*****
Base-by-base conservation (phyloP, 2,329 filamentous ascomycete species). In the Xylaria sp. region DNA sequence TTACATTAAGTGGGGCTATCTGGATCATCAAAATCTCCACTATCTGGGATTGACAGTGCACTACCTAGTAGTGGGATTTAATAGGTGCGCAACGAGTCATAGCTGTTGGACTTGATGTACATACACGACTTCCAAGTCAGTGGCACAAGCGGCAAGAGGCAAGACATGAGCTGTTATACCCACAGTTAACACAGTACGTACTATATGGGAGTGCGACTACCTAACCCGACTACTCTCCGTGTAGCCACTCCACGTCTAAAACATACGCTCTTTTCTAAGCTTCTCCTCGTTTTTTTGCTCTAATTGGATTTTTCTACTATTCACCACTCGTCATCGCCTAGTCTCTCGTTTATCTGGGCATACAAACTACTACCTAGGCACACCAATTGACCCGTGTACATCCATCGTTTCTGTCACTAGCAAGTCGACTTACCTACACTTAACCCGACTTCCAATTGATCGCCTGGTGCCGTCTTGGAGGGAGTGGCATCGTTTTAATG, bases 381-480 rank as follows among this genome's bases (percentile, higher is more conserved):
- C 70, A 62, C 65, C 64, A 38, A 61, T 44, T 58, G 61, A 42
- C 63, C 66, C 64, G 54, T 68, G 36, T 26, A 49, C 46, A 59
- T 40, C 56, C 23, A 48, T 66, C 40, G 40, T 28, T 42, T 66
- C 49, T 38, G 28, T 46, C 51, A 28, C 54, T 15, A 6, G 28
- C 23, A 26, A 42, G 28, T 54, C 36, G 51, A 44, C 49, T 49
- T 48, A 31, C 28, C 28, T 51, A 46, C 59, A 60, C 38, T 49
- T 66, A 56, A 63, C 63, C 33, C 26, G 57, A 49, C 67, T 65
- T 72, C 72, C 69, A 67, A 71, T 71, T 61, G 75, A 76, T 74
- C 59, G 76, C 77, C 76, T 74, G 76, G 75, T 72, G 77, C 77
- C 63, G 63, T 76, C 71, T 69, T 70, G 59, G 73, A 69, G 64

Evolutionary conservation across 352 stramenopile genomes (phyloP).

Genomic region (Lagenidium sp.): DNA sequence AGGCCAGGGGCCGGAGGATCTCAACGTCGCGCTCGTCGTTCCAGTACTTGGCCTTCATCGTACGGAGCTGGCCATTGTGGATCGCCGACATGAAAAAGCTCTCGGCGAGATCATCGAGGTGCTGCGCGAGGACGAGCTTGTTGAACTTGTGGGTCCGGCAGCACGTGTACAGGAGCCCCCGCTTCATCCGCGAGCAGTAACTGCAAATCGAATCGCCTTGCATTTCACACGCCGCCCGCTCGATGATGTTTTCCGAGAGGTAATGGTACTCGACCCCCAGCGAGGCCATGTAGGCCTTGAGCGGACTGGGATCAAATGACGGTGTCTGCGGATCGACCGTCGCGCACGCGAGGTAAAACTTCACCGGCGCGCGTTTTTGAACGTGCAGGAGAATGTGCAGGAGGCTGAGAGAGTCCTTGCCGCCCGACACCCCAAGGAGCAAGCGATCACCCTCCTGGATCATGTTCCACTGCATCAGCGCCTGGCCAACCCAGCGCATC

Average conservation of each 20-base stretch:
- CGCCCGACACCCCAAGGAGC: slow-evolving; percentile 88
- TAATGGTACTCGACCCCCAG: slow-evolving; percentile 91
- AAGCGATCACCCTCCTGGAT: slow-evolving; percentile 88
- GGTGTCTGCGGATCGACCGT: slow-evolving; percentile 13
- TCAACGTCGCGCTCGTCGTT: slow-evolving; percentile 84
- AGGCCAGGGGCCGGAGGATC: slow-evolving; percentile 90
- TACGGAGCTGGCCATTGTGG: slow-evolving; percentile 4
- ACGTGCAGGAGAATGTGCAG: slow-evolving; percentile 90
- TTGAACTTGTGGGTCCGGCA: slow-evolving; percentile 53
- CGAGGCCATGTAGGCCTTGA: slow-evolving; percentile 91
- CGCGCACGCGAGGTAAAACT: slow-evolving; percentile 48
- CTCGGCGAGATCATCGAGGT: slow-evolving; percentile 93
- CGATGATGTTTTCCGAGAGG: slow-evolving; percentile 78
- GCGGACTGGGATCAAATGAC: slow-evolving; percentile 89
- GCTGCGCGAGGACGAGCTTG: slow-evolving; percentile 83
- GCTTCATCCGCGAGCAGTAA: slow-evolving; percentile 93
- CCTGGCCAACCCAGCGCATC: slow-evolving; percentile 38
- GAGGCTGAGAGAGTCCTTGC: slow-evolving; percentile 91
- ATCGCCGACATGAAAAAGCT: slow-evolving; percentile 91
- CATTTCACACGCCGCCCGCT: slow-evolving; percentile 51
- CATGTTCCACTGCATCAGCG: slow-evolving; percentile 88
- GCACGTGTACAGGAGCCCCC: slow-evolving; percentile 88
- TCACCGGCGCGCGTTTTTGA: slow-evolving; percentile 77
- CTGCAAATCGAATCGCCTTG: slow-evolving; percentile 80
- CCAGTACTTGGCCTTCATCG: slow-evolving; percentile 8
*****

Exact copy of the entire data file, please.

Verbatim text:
Base-by-base conservation (phyloP, 2,329 filamentous ascomycete species). In the Xylaria sp. region DNA sequence TTACATTAAGTGGGGCTATCTGGATCATCAAAATCTCCACTATCTGGGATTGACAGTGCACTACCTAGTAGTGGGATTTAATAGGTGCGCAACGAGTCATAGCTGTTGGACTTGATGTACATACACGACTTCCAAGTCAGTGGCACAAGCGGCAAGAGGCAAGACATGAGCTGTTATACCCACAGTTAACACAGTACGTACTATATGGGAGTGCGACTACCTAACCCGACTACTCTCCGTGTAGCCACTCCACGTCTAAAACATACGCTCTTTTCTAAGCTTCTCCTCGTTTTTTTGCTCTAATTGGATTTTTCTACTATTCACCACTCGTCATCGCCTAGTCTCTCGTTTATCTGGGCATACAAACTACTACCTAGGCACACCAATTGACCCGTGTACATCCATCGTTTCTGTCACTAGCAAGTCGACTTACCTACACTTAACCCGACTTCCAATTGATCGCCTGGTGCCGTCTTGGAGGGAGTGGCATCGTTTTAATG, bases 381-480 rank as follows among this genome's bases (percentile, higher is more conserved):
- C 70, A 62, C 65, C 64, A 38, A 61, T 44, T 58, G 61, A 42
- C 63, C 66, C 64, G 54, T 68, G 36, T 26, A 49, C 46, A 59
- T 40, C 56, C 23, A 48, T 66, C 40, G 40, T 28, T 42, T 66
- C 49, T 38, G 28, T 46, C 51, A 28, C 54, T 15, A 6, G 28
- C 23, A 26, A 42, G 28, T 54, C 36, G 51, A 44, C 49, T 49
- T 48, A 31, C 28, C 28, T 51, A 46, C 59, A 60, C 38, T 49
- T 66, A 56, A 63, C 63, C 33, C 26, G 57, A 49, C 67, T 65
- T 72, C 72, C 69, A 67, A 71, T 71, T 61, G 75, A 76, T 74
- C 59, G 76, C 77, C 76, T 74, G 76, G 75, T 72, G 77, C 77
- C 63, G 63, T 76, C 71, T 69, T 70, G 59, G 73, A 69, G 64

Evolutionary conservation across 352 stramenopile genomes (phyloP).

Genomic region (Lagenidium sp.): DNA sequence AGGCCAGGGGCCGGAGGATCTCAACGTCGCGCTCGTCGTTCCAGTACTTGGCCTTCATCGTACGGAGCTGGCCATTGTGGATCGCCGACATGAAAAAGCTCTCGGCGAGATCATCGAGGTGCTGCGCGAGGACGAGCTTGTTGAACTTGTGGGTCCGGCAGCACGTGTACAGGAGCCCCCGCTTCATCCGCGAGCAGTAACTGCAAATCGAATCGCCTTGCATTTCACACGCCGCCCGCTCGATGATGTTTTCCGAGAGGTAATGGTACTCGACCCCCAGCGAGGCCATGTAGGCCTTGAGCGGACTGGGATCAAATGACGGTGTCTGCGGATCGACCGTCGCGCACGCGAGGTAAAACTTCACCGGCGCGCGTTTTTGAACGTGCAGGAGAATGTGCAGGAGGCTGAGAGAGTCCTTGCCGCCCGACACCCCAAGGAGCAAGCGATCACCCTCCTGGATCATGTTCCACTGCATCAGCGCCTGGCCAACCCAGCGCATC

Average conservation of each 20-base stretch:
- CGCCCGACACCCCAAGGAGC: slow-evolving; percentile 88
- TAATGGTACTCGACCCCCAG: slow-evolving; percentile 91
- AAGCGATCACCCTCCTGGAT: slow-evolving; percentile 88
- GGTGTCTGCGGATCGACCGT: slow-evolving; percentile 13
- TCAACGTCGCGCTCGTCGTT: slow-evolving; percentile 84
- AGGCCAGGGGCCGGAGGATC: slow-evolving; percentile 90
- TACGGAGCTGGCCATTGTGG: slow-evolving; percentile 4
- ACGTGCAGGAGAATGTGCAG: slow-evolving; percentile 90
- TTGAACTTGTGGGTCCGGCA: slow-evolving; percentile 53
- CGAGGCCATGTAGGCCTTGA: slow-evolving; percentile 91
- CGCGCACGCGAGGTAAAACT: slow-evolving; percentile 48
- CTCGGCGAGATCATCGAGGT: slow-evolving; percentile 93
- CGATGATGTTTTCCGAGAGG: slow-evolving; percentile 78
- GCGGACTGGGATCAAATGAC: slow-evolving; percentile 89
- GCTGCGCGAGGACGAGCTTG: slow-evolving; percentile 83
- GCTTCATCCGCGAGCAGTAA: slow-evolving; percentile 93
- CCTGGCCAACCCAGCGCATC: slow-evolving; percentile 38
- GAGGCTGAGAGAGTCCTTGC: slow-evolving; percentile 91
- ATCGCCGACATGAAAAAGCT: slow-evolving; percentile 91
- CATTTCACACGCCGCCCGCT: slow-evolving; percentile 51
- CATGTTCCACTGCATCAGCG: slow-evolving; percentile 88
- GCACGTGTACAGGAGCCCCC: slow-evolving; percentile 88
- TCACCGGCGCGCGTTTTTGA: slow-evolving; percentile 77
- CTGCAAATCGAATCGCCTTG: slow-evolving; percentile 80
- CCAGTACTTGGCCTTCATCG: slow-evolving; percentile 8